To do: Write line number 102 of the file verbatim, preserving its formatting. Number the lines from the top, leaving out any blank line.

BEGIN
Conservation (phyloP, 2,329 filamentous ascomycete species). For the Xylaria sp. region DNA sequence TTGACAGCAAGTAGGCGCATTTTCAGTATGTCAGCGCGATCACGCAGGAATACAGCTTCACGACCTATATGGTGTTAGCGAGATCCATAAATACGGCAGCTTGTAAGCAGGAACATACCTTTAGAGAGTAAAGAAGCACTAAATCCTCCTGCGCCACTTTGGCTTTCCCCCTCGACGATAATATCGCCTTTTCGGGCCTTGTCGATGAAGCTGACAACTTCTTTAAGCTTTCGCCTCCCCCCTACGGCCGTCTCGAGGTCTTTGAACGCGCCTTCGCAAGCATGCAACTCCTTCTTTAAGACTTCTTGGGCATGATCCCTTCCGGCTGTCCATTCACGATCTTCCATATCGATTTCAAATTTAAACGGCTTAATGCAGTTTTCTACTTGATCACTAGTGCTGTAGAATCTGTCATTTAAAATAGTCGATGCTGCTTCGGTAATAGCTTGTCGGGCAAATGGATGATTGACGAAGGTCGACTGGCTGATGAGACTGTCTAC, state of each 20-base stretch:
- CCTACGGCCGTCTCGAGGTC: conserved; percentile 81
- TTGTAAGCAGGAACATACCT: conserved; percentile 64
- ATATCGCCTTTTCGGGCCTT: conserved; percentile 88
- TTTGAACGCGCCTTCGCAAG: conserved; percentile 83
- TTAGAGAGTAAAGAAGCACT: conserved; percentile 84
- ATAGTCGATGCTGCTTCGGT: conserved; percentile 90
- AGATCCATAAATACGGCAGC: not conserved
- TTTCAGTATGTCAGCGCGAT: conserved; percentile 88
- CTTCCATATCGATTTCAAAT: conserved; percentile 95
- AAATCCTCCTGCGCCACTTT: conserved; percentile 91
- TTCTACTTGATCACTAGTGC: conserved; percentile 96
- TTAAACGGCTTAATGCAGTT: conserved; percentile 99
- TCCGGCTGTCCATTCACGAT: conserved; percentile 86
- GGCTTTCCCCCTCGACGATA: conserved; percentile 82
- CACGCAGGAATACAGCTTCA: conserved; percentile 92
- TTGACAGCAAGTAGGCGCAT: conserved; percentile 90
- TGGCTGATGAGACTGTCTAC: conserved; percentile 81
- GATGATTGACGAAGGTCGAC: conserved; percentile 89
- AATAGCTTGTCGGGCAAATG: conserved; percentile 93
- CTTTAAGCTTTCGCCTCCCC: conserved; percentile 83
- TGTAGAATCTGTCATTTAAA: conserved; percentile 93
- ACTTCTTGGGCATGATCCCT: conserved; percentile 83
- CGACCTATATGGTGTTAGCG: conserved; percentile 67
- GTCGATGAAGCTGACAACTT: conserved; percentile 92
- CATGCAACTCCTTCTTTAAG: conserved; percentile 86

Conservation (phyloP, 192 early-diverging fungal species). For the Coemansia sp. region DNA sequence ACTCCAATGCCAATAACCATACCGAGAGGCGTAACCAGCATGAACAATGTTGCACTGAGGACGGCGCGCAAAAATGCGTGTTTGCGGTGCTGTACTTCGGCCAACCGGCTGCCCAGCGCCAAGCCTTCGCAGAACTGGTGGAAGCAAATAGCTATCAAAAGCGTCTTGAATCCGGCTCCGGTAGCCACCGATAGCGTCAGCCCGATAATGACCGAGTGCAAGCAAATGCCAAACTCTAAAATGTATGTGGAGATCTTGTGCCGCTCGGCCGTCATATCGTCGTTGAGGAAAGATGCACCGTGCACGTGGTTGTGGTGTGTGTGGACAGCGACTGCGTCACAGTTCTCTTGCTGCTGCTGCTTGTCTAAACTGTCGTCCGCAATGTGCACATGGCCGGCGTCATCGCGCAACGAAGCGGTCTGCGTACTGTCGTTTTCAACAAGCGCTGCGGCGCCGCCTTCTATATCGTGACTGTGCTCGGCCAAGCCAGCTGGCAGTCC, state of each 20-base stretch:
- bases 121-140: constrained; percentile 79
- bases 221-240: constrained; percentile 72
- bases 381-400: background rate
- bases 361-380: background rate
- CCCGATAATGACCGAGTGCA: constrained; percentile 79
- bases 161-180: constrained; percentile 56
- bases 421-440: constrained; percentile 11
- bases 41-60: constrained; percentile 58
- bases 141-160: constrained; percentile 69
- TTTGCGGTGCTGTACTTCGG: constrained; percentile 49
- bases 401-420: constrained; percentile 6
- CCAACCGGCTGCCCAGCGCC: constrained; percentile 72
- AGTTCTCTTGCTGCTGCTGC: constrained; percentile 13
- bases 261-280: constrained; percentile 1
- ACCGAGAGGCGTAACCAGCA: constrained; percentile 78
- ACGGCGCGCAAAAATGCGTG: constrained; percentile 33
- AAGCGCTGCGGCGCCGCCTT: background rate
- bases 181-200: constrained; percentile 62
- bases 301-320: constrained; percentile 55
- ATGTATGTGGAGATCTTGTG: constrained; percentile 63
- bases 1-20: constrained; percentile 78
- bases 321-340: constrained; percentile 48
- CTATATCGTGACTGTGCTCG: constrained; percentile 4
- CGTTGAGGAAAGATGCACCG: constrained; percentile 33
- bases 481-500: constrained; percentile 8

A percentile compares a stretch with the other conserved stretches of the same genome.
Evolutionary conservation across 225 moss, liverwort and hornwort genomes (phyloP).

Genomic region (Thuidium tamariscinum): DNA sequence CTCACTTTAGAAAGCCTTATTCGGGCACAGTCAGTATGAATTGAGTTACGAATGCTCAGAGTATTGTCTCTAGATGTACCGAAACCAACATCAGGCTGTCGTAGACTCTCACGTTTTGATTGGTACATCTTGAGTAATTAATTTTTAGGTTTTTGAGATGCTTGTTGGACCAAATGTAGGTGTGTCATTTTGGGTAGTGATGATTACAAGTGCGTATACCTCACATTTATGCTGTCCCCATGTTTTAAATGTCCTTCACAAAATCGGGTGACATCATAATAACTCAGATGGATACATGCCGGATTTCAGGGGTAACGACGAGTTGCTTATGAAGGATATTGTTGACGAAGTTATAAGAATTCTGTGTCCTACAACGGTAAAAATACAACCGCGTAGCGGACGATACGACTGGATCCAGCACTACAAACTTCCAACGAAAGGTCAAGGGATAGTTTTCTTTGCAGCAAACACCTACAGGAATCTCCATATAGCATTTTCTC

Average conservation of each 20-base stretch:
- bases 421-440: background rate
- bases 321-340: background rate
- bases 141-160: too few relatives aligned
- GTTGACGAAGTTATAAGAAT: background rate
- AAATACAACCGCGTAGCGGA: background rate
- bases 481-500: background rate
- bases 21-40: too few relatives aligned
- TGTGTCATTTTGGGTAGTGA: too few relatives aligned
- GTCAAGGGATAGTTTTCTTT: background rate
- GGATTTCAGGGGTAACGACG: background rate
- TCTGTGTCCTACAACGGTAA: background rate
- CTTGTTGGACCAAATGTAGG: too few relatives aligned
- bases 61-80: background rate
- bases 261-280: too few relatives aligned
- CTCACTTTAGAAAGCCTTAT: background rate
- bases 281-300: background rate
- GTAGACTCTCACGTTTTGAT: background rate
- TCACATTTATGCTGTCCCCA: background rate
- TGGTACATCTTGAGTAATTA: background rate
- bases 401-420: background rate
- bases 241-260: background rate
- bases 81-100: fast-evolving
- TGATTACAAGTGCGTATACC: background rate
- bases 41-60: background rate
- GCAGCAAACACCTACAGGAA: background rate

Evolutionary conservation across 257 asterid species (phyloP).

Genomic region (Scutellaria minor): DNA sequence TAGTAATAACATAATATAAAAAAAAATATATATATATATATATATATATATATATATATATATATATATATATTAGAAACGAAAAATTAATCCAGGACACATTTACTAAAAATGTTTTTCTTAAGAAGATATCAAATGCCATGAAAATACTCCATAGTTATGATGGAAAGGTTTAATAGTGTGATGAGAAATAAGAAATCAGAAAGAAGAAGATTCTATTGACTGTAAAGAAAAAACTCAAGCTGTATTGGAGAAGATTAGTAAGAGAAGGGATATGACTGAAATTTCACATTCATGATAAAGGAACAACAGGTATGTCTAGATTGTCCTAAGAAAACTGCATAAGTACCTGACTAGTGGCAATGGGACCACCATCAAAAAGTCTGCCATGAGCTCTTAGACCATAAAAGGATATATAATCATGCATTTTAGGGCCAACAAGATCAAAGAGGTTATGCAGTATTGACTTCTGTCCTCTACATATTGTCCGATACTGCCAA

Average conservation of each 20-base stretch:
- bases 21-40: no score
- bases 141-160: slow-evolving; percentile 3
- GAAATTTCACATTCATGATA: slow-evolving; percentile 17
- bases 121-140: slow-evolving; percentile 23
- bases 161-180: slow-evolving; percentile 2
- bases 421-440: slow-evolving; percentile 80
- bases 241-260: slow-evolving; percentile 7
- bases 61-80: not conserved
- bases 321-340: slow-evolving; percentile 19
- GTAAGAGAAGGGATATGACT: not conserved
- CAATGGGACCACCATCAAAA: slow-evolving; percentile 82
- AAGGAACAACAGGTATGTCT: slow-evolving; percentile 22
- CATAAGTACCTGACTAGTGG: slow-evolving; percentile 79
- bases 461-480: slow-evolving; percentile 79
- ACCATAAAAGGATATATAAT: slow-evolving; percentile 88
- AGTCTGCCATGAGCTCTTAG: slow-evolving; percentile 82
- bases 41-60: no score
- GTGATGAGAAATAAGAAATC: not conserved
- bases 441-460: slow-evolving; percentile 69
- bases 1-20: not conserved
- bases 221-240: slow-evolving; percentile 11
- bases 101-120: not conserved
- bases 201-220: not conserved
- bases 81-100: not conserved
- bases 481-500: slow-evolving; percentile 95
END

- GTGATGAGAAATAAGAAATC: not conserved